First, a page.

• Sam: Sam is an African-American farmer in the town Green Lake, Texas who grows onions. He believes onions are the cure to everything and makes many remedies from onions. He also has an immense love for his donkey, Mary Lou. His relationship with Kate begins when he exchanges his onions for some jars of peaches. He is murdered in cold blood by Charles "Trout" Walker.
  • Charles "Trout" Walker: Charles "Trout" Walker is an extremely spoiled son of a rich family in Green Lake. He gets upset when Kate denies his request to date her. This adds on to the reason of causing him to lead the townspeople to burn down the schoolhouse and kill Sam. His nickname Trout comes from his foot fungus that causes his feet to smell like dead fish. After Kate leaves to become an outlaw, he marries Linda Miller but his family loses everything after the lake dries up. He is The Warden's grandfather, who upon his death, opens up the juvenile detention camp to increase the efficiency of finding Kate Barlow's hidden treasure.
  • Stanley Yelnats I: Stanley Yelnats I is the son of Elya Yelnats as well as the great-grandfather of Stanley Yelnats IV. He was the one whose treasure was stolen by Kate Barlow while he was moving from New York to California. He is known to have survived by climbing to the top of a thumb-shaped mountain (God's Thumb) which happens to be Sam's old onion field.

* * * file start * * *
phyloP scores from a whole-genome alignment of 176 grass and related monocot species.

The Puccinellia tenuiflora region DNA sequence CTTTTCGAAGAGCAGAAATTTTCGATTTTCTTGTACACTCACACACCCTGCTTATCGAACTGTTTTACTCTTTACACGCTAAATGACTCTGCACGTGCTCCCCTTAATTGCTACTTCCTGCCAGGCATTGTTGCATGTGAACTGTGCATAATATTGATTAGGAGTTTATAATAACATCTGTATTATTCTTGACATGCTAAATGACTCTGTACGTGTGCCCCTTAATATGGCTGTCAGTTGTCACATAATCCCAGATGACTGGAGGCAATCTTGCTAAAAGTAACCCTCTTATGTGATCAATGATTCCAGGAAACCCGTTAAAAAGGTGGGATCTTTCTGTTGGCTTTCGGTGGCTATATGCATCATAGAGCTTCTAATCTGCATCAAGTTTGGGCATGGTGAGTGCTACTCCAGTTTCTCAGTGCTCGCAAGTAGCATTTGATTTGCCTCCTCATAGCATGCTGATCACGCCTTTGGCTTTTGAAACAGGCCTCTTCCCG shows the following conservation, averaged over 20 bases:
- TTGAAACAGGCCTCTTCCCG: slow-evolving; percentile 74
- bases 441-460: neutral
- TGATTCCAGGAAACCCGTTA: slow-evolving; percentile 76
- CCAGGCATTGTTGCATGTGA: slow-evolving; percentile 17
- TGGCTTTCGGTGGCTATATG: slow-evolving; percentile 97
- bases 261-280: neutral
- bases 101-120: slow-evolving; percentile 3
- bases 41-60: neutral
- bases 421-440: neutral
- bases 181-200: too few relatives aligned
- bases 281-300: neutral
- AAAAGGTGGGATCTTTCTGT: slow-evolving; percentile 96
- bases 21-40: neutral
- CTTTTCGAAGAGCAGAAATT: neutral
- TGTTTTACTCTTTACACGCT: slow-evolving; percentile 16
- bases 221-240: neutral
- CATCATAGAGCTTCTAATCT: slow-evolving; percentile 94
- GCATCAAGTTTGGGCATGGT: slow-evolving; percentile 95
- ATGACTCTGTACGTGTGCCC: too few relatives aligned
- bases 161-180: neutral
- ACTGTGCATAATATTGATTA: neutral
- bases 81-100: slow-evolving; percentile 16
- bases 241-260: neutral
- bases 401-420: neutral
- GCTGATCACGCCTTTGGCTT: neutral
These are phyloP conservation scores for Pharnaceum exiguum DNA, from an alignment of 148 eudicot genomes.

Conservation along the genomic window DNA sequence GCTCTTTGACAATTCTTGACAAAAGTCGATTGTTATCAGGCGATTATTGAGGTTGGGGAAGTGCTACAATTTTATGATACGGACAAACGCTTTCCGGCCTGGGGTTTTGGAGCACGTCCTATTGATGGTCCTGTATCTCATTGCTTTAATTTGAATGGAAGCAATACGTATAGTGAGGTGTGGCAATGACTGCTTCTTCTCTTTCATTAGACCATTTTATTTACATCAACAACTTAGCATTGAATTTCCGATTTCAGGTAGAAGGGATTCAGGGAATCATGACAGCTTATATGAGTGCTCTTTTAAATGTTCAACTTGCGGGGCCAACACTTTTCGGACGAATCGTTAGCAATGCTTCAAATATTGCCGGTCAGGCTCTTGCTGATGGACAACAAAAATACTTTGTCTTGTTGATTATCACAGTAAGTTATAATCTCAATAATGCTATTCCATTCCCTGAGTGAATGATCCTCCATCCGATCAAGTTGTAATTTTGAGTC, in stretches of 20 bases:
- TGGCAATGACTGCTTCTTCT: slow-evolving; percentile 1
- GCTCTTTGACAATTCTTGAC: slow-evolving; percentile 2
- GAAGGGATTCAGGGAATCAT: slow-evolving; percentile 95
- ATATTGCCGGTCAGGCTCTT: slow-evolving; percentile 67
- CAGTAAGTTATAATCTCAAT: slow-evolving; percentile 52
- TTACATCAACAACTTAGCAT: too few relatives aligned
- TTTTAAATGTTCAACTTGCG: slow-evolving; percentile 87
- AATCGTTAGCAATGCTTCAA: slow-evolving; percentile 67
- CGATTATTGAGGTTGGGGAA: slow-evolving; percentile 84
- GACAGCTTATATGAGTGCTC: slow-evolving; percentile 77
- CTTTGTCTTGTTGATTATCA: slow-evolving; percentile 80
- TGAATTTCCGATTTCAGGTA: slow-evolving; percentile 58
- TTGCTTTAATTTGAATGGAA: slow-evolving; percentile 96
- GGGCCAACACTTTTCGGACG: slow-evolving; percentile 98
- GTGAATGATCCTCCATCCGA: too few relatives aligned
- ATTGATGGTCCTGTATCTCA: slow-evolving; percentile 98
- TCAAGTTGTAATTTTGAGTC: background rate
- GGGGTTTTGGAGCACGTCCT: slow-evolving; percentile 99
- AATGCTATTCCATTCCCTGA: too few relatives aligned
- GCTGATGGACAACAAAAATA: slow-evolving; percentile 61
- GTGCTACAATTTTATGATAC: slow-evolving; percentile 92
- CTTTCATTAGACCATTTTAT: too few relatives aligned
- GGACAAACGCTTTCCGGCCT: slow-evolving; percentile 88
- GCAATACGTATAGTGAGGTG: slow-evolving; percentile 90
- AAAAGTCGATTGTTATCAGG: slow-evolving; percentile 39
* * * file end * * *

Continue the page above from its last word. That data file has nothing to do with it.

Mid-1800s Latvia[edit]

  • Elya Yelnats: Elya is the great-great-grandfather of Stanley. He is often referred to as his "no-good-dirty-rotten-pig-stealing-great-great-grandfather", constantly being blamed for everything that goes wrong in Stanley's life. He is considered to be the reason why the Yelnats family has such bad luck. After he fell in love with the woman in Latvia, he travels to America, forgetting to go through with the promise he made to an old woman named Madame Zeroni. This causes generations of bad luck to trickle down the Yelnats family tree. However, he does pass down an important song that Madame Zeroni taught him in Latvia.
  • Madame Zeroni: Madame Zeroni is the great-great-great-grandmother of Hector Zeroni (Zero). She is great friends with Elya Yelnats, and she gives him a pig. Because Elya breaks his promise of carrying her to the top of the mountain, she is considered to be the one who put a "curse" on the Yelnats family.